Investigations of the Ionospheric Alfvén Resonator at auroral latitudes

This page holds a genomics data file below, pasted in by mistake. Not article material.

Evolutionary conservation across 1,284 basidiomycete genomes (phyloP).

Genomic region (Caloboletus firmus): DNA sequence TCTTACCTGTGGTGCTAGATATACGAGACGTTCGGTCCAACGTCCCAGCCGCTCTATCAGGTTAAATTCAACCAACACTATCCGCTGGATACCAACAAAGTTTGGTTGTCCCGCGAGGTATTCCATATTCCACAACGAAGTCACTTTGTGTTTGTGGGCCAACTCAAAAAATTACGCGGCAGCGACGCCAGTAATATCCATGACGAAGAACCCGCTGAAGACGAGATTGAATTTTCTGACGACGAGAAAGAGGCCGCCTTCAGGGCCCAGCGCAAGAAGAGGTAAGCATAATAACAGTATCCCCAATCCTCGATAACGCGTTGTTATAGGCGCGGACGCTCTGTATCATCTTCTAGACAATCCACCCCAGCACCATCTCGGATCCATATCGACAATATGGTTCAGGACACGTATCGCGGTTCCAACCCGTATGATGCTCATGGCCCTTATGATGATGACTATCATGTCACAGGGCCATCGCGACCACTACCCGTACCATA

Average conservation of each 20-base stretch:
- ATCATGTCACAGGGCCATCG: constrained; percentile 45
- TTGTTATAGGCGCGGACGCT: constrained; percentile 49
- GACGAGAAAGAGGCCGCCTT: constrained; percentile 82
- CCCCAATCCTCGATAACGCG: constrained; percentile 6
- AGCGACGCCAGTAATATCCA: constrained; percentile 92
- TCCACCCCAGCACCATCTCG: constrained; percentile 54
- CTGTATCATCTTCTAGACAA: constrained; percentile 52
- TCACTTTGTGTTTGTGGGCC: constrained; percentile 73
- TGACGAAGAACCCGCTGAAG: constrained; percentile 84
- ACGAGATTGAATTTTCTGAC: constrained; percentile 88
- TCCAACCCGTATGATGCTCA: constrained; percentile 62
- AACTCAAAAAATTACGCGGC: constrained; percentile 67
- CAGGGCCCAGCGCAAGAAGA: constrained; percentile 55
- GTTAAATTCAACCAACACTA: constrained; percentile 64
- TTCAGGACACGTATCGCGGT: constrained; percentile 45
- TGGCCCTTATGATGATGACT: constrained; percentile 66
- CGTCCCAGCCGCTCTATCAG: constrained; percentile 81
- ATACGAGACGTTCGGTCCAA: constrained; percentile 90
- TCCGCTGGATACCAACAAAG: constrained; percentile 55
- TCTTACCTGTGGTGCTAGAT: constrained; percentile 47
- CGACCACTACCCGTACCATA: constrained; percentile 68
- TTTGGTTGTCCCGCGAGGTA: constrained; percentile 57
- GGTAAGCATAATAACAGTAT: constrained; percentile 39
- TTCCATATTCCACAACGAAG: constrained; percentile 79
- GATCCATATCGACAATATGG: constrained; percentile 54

In this thesis both ground-based and space-based data are utilized to study the effects of the Ionospheric. Alfven Resonator (IAR) at auroral latitudes. Central to the investigation is a modulated heating experiment at Tromso, Norway on 8th October 1998 which constituted the first satellite detection of artificially excited ULF waves. Alfven waves were detected in electric field data collected by the FAST satellite. The downward electron flux data contains the first observations of electrons undergoing acceleration within the IAR due to parallel electric fields associated with the artificially stimulated Alfven waves. The time history and spectral content of the downward electron fluxes is investigated, and found to be consistent with the existence of a localized region of oscillating parallel electric fields at an altitude of âˆ¼3400 km. This caused the periodic acceleration of suprathermal electrons towards the ionosphere. EISCAT UFT electron and ion temperature and density profiles were used in conjunction with neutral density profiles from the MSIS E-90 model and tristatic velocity measurements to determine the magnitude of the current source that launched the Alfven waves. This was used as an input into a simple 1-D model of the IAR first developed by Traktengerts et al.  to investigate the range of conditions required for successful satellite-wave detection.;To support the IAR interpretation, natural resonance features of the IAR observed in pulsation magnetometer data from the high latitude station of Sodankyla are investigated during the month of October 1998. A new technique is developed to determine the diurnal evolution in frequency of IAR resonance features for 10 time intervals in October 1998. EISCAT UHF electron density profiles are used to determine the reflection coefficient at the lower IAR boundary, Rlower, which is compared to the magnetometer analysis results. The investigations in this thesis shed new light on the nature of the IAR and future field-line tagging experiments.